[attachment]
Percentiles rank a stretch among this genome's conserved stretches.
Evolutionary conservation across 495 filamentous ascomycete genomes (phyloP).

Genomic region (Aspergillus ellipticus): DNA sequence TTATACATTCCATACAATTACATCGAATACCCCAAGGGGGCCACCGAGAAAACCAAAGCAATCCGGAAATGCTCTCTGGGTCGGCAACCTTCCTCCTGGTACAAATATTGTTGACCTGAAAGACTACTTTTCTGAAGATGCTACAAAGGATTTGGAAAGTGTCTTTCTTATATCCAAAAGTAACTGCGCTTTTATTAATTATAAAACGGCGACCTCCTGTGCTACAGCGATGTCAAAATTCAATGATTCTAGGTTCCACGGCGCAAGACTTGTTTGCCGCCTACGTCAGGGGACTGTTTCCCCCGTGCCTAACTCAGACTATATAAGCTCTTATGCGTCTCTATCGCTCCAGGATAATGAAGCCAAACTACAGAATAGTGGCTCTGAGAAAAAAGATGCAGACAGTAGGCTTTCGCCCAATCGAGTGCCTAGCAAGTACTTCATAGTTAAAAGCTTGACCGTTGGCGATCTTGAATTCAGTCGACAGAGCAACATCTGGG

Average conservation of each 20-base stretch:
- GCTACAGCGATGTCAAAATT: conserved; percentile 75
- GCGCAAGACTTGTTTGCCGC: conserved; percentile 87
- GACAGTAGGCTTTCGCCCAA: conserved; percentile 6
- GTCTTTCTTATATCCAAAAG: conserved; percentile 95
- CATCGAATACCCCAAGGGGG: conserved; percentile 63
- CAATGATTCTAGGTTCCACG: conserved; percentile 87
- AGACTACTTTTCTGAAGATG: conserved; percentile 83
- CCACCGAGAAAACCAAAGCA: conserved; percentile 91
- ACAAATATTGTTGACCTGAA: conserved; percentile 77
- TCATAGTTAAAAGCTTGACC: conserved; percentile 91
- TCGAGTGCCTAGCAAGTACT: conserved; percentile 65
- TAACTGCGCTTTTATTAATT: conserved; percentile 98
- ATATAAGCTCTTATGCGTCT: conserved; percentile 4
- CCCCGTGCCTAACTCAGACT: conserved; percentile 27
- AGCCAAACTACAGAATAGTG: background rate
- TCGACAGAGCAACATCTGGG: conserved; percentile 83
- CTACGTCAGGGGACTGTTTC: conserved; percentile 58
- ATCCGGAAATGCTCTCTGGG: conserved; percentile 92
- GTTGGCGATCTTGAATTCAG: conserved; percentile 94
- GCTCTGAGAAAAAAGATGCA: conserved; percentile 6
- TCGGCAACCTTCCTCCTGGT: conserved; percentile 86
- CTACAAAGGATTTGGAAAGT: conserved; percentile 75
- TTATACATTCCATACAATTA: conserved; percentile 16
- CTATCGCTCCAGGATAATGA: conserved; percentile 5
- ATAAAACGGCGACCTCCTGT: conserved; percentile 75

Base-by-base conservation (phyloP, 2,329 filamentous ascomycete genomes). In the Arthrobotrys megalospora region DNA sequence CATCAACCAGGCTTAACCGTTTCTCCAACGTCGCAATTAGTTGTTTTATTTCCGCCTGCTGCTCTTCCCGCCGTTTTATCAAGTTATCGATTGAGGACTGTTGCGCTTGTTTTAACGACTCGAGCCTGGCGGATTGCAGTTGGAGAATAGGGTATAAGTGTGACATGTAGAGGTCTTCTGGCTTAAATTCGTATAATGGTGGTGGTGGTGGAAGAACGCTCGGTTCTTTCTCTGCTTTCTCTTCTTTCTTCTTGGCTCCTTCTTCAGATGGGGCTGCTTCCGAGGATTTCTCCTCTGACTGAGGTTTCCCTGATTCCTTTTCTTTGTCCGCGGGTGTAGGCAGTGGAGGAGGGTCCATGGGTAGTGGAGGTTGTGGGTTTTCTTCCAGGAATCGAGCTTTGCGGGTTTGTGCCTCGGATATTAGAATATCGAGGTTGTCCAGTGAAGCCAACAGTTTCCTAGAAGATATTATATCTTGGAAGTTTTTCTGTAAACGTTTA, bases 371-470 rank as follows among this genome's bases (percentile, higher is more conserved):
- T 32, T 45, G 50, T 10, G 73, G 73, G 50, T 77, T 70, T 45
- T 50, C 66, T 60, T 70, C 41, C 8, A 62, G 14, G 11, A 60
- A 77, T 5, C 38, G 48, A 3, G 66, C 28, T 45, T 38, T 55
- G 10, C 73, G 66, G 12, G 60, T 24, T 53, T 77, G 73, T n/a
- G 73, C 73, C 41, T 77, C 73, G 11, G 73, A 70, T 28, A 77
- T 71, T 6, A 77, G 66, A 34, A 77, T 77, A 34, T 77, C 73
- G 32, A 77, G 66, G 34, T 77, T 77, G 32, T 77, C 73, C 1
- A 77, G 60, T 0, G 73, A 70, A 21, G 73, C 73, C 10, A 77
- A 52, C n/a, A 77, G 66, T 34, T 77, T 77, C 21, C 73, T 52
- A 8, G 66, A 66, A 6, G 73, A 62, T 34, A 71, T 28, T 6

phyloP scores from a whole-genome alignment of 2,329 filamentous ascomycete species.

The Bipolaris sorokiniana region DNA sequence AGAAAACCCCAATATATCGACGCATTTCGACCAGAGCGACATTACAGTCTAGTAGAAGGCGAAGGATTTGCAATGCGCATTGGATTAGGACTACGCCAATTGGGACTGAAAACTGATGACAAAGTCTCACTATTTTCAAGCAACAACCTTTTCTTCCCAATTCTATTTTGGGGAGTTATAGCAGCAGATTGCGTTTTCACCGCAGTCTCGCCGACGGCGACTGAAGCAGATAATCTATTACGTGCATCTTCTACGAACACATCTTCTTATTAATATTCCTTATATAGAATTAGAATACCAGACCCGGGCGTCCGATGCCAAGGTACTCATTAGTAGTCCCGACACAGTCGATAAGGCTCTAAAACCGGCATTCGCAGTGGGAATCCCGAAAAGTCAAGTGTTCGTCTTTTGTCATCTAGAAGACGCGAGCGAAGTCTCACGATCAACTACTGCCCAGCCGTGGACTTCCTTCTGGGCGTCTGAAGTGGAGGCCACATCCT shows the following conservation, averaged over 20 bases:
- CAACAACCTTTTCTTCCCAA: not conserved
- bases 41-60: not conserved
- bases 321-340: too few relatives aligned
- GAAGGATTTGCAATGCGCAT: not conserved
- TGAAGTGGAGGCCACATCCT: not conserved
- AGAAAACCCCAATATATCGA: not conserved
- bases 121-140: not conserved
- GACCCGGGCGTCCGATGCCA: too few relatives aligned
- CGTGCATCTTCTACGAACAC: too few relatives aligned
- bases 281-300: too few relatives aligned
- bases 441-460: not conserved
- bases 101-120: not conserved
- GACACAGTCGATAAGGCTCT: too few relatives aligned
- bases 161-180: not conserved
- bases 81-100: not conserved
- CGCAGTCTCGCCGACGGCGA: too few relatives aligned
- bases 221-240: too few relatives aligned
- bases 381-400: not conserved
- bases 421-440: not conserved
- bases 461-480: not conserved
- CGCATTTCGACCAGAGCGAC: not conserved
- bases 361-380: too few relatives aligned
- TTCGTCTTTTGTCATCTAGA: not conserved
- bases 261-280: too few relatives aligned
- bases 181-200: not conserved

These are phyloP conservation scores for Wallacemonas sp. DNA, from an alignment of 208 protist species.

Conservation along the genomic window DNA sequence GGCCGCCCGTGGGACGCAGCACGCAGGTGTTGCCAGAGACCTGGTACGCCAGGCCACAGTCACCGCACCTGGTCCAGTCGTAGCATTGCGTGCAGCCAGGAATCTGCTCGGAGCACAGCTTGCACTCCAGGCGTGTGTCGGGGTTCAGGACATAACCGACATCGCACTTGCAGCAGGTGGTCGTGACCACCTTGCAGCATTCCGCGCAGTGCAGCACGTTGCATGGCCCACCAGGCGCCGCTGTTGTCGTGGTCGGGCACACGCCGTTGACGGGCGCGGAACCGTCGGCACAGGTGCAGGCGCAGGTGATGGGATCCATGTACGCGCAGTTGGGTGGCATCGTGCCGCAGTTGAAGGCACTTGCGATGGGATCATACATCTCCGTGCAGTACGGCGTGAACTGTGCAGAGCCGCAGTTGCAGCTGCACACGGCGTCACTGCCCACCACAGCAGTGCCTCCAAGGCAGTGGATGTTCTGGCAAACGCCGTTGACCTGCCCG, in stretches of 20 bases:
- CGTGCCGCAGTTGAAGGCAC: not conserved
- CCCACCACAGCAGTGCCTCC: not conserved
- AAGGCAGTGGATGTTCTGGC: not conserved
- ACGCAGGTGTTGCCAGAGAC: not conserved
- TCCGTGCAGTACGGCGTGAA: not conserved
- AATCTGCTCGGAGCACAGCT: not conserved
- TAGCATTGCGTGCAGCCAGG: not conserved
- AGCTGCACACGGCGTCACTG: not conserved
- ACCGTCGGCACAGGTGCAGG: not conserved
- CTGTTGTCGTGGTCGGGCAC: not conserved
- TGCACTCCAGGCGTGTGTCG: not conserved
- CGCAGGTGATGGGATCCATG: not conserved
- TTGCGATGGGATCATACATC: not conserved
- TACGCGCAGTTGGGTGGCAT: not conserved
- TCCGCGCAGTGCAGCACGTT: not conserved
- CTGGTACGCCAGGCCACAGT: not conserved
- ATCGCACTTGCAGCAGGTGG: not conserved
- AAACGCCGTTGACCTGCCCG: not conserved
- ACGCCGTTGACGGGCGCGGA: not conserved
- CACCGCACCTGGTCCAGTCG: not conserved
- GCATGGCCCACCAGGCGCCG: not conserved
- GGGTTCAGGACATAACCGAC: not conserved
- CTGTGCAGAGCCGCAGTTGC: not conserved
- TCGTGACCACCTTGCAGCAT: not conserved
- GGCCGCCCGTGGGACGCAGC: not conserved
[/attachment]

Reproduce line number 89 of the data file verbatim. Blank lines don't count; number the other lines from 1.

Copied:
- CACCGCACCTGGTCCAGTCG: not conserved